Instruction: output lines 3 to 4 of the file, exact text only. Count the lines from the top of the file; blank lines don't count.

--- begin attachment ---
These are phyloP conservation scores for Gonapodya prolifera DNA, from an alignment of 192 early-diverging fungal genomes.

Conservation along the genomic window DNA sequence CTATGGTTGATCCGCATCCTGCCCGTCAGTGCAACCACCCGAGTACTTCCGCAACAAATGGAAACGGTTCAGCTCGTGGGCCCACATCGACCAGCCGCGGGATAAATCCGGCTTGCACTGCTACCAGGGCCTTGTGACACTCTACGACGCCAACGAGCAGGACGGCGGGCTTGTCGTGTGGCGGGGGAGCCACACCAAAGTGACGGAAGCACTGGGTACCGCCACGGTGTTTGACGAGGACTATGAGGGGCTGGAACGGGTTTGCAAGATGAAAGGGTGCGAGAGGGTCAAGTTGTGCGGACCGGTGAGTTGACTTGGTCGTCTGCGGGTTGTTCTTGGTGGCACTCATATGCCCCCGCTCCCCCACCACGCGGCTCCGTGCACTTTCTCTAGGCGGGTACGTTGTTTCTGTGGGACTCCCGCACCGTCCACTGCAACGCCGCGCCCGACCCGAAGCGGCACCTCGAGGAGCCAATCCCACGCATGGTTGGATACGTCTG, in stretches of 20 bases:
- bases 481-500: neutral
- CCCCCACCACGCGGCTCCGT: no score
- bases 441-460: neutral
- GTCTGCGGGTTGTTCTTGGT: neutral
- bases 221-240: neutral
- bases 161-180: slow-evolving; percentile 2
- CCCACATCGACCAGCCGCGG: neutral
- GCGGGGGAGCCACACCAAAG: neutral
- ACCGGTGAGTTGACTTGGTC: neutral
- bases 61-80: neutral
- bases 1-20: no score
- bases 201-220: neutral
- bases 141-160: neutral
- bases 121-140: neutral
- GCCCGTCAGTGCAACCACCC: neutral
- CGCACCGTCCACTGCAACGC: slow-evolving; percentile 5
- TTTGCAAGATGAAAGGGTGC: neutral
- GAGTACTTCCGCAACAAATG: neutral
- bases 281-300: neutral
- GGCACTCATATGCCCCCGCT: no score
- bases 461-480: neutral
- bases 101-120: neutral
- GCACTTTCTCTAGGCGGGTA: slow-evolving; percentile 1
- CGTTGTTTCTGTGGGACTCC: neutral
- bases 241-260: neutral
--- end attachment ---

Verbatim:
- bases 481-500: neutral
- CCCCCACCACGCGGCTCCGT: no score